Your Brain on Adventure

Ever wonder why new experiences are so exhilarating? Thrill-seekers everywhere can attest to the magic of adventure. There is just something about it that leaves you wanting more. The effects of adventure on the brain leave us endlessly in search for new experiences and novelty in life.

Experiences of all kinds can be considered adventure. Extreme sports are a good example of how adventure can leave people seeking more. Base-jumping, long-distance swimming, BMX biking, extreme skiing, and other wild and dangerous sports are the obvious adventurous behaviors. However, even seemingly mundane events like traveling to new places, trying new food, discovering new kinds of relationships, and trying new cultural experiences are also adventurous acts that react similarly in the brain.

There are certain occurrences in the human brain that actually make new experiences attractive to us and keep us seeking more. When people try new experiences, their brains release dopamine, the reward chemical, into the blood. This gives a temporary euphoria to the person. Various other feel-good opiodis are released as well. Adrenaline gives the person a “high” feeling. Many people involved in extreme sports describe the feeling when they are performing difficult and dangerous feats as “being in the zone”. The “zone” is a sensation that all your senses are coming to life, the mindless chatter of your brain is all going away, and you begin to feel “alive”.

Thomas Crowley, psychologist at the University of Colorado Denver says, “Risk taking was important for the species and the individual”. That is why the brain adapted various reward mechanisms for risky behaviors. Some people have much less “brakes” than others in their brain to limit or control these rewarding sensations. For example, there are mechanisms that limit the release of dopamine in the drain. The people with less “brakes” in their brain tend to be the people hurling themselves off cliffs as opposed to staying home watching the food network. These differences in levels of thrill-seeking and risk-taking can clearly be detected in brain scans. These levels very somewhat between the sexes. Men tend to be more daring, but this is not always the case.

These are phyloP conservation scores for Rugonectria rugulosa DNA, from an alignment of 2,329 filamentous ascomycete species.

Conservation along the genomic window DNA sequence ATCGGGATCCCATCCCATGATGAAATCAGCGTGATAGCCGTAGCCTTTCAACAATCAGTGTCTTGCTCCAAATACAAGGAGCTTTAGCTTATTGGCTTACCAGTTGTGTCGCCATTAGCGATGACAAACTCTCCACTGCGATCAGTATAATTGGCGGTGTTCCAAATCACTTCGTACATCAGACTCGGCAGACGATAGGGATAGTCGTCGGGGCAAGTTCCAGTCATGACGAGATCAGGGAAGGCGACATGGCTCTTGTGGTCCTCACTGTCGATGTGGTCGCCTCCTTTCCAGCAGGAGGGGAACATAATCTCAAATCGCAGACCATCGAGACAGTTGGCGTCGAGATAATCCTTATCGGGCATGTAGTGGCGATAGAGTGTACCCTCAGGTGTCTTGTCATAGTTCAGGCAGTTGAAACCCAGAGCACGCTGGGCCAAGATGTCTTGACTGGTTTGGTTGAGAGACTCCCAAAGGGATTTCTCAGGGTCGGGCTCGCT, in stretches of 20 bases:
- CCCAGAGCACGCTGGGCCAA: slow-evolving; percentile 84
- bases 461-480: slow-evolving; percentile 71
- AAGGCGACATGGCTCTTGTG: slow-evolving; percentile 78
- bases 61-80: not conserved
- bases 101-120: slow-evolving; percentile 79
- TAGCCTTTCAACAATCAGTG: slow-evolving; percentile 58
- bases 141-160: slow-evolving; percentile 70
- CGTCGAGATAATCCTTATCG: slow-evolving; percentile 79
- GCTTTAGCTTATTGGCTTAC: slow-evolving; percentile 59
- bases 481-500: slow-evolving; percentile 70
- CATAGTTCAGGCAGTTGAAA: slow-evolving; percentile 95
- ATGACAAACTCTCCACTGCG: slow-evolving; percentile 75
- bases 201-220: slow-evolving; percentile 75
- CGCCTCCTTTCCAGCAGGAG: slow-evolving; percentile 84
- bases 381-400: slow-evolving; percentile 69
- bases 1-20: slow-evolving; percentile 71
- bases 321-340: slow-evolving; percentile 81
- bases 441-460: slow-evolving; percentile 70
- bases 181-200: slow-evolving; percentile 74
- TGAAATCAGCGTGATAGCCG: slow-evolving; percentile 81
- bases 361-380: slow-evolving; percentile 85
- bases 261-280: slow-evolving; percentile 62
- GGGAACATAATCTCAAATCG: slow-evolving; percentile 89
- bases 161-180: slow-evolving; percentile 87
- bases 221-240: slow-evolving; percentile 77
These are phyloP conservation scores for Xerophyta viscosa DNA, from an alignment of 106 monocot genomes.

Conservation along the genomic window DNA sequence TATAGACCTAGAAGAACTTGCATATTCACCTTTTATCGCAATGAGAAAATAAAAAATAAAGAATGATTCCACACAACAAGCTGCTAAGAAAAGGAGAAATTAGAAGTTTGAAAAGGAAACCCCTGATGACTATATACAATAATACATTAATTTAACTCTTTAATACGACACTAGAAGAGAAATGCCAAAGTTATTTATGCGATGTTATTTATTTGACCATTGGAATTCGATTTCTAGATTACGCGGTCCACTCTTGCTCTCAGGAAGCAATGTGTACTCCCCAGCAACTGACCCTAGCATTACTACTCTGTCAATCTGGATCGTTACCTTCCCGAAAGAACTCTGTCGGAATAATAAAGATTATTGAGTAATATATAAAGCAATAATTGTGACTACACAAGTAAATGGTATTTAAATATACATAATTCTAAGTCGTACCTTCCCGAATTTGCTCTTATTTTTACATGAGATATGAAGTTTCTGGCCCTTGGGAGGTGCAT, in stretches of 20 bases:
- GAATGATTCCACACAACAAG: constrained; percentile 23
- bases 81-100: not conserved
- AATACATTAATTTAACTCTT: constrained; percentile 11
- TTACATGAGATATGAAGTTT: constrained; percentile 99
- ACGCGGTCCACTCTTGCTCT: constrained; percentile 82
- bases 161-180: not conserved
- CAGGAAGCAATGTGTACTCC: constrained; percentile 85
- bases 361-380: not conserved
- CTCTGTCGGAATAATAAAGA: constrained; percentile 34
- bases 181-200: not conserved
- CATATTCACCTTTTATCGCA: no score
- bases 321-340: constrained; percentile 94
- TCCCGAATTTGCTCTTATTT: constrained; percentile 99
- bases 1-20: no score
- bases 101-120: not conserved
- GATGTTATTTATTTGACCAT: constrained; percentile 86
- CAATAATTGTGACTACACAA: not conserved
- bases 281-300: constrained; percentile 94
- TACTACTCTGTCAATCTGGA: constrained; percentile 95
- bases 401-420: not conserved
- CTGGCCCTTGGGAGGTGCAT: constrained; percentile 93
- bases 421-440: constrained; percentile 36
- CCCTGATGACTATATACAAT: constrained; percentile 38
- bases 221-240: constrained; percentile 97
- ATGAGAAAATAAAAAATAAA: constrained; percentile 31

Perhaps these brain differences can also account for the different lifestyles people prefer. Some people are perfectly happy with a routine life, repetitive experiences, interacting with the same people, going to the same places and general monotony. While on the other hand, others cannot begin to be happy unless they seek exotic travel, new music, new foods, and new friendships endlessly.

In the extreme sport of street skating, creating new tricks was the measure of success. The famous Bones Brigade was a group of young men continuously seeking to invent and coin more daring, more cool, more extreme skate moves. Skaters were racing to be the innovators that would invent the newest “it” move.

Thrill seeking is what drove the sport to new heights of precision. Their great degree of achievement and innovation was driven by the rewards of trying new things and seeking novelty. This sport was very popular because the adventure was magnetic to the audience. This phenomenon of the brain feeling rewards for experiencing new things may be what drove the sport to its impressive commercial success.

References:

Williams, Florence. “This Is Your Brain on Adventure.” Outside Online. N.p., 19 Mar. 2009. Web. 27 Aug. 2014.

Ralitza Treneva

ralitza

Add a Comment

Your email address will not be published. Required fields are marked *

| Disclaimer